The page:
How to adjust your zoom disc brakes

Go back to support page

ZOOM MTB Mechanical Disc brakes and how to adjust them.

Written by Trevor Home

Trevor rides a Sirocco-Sport

You can download Trevor's original PDF file here. 
If you want to contribute to this section, please email your document to support


These calipers are fitted to both 140mm and 160mm diameter mountain bike discs and are interchangeable. They are simple to adjust. 2.5, 4 and 5mm Allen (hex) keys and maybe a small flat bladed screwdriver will be required. The required bolt tightening torques are marked on the caliper. Do not overtighten any screws as it is easy to strip the threads. Use nut lock compound such as Loctite 242 on the caliper fixing bolts and also the Upper and Lower caliper securing screws. The slightest amount on the tip of the screw threads is required.
If you have removed the wheel, from the bike, it will be necessary to re-locate the brake caliper, so that it aligns with the wheel.
You do not need to remove the brake cable, nor the brake clamp (that is bolted to the bike fork), just the brake calliper. You can simply loosen the screws and move the calliper, but it makes sense to remove it and check the brake pads at the same time.

Caliper Screws

The objective is to adjust them so that the brake disc is situated centrally in the caliper slot.
To achieve this the caliper screws on the side of the caliper are loosened with use of a 5mm Allen key.
This enables the caliper to be pushed sidewards.
Try spinning the wheel, and check that the brake pads do not touch the brake disc.
Once the correct position has been found the clamping screws are retightened (torque 8Nm).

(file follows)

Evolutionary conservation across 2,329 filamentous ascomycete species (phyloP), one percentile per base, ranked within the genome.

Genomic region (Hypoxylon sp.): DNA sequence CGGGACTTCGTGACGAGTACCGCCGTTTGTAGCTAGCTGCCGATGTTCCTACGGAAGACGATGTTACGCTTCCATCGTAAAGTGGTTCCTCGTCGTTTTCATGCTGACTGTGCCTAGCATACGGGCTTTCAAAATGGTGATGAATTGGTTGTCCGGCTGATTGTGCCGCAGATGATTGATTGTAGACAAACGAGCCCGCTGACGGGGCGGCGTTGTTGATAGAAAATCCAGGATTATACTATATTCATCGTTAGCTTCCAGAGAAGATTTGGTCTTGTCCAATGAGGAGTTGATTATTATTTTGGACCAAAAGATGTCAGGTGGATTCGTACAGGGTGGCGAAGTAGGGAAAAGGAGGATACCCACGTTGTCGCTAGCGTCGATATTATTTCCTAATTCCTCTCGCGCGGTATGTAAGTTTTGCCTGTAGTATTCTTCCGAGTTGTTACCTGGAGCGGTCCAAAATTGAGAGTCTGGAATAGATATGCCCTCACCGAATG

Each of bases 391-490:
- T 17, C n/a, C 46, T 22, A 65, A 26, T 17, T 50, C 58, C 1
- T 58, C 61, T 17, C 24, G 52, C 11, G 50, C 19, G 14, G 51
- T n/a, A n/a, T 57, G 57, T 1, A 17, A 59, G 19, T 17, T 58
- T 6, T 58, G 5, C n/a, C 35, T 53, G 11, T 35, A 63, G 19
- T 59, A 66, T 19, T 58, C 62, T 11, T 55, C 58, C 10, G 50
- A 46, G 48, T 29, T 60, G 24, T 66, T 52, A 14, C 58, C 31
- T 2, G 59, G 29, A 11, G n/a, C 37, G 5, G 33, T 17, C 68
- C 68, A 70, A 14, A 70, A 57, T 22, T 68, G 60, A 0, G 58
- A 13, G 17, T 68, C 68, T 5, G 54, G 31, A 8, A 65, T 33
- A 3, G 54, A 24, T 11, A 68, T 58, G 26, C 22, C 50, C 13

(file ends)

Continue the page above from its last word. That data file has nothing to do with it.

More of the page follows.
Spin the wheel and ensure the pads do not contact the wheel adjusting as necessary but always tighten the Lower caliper screw before you tighten the Upper caliper screw.

With the calliper removed you can check the brake pads. The rear pad is fixed, whilst the front pad is closed when the brake handle is pressed.
So check that the rear pad has material standing proud of the calliper, so that the pad touches the disc, as you do not want the disc to scrape against the calliper body.
To adjust the rear pad.
With bike upside down, slacken the Fixed Pad Lock Screw with your 2.5mm Allen key by three turns on the underside of the caliper. Once you have finished the adjustment is secured by tightening the lock screw (torque 4Nm).


Fixed Pad Lock Screw

Now you need to adjust the Fixed Pad Adjustment Bolt to close up the gap between the pad and the disc so that it just fits next to the disc with the slightest clearance. You want just to be able to see daylight between the pad and the disc. The distance between the inner pad and the disc should be kept to a minimum and the disc should not rub.

Note the Fixed Pad Adjustment Bolt adjusts the total clearance available between the pads and the disc. The closer you can adjust this then the less lever travel you will require to operate the brake.

Fixed Pad Adjustment Bolt

Looking through the wheel, you can see the Fixed Pad Adjustment Bolt.
After turning the Bolt, so that it just touches the disc, slacken it off slightly, spin the wheel to check, then tighten the Lock Screw.
Check by spinning the wheel again, as the lock screw can move the Bolt.


The next step is the adjustment of the outer brake pad. The adjustment is that of the brake cable. To provide the minimum clearance between the pad and the disc the Cable Clamping Screw should be loosened with a 5mm Allen key and the cable moved. The clamping screw should then be retightened (torque 6Nm).
Small adjustments can be carried out by means of the tension adjustment screw/barrel, when the pads wear.


Cable tension adjustment screw /barrel.


Cable Clamp Screw


The pads are held within the brake caliper when it is assembled to the disc. If you need to replace the pads then you simply unbolt the caliper from the forks and lift the pads from their magnetic seats in the caliper. You need to align the small tab with the slot in the caliper on re-assembly.
The rear pad (closest to the wheel) is fixed to the caliper and does not move. When you operate the brake the outside pad presses against the disc forcing the disc to deflect against the inside pad. The greater the brake lever force then the greater the braking force. Disc brakes take time to bed in hence gain effectiveness as the pad wears to the exact surface profile of the disc.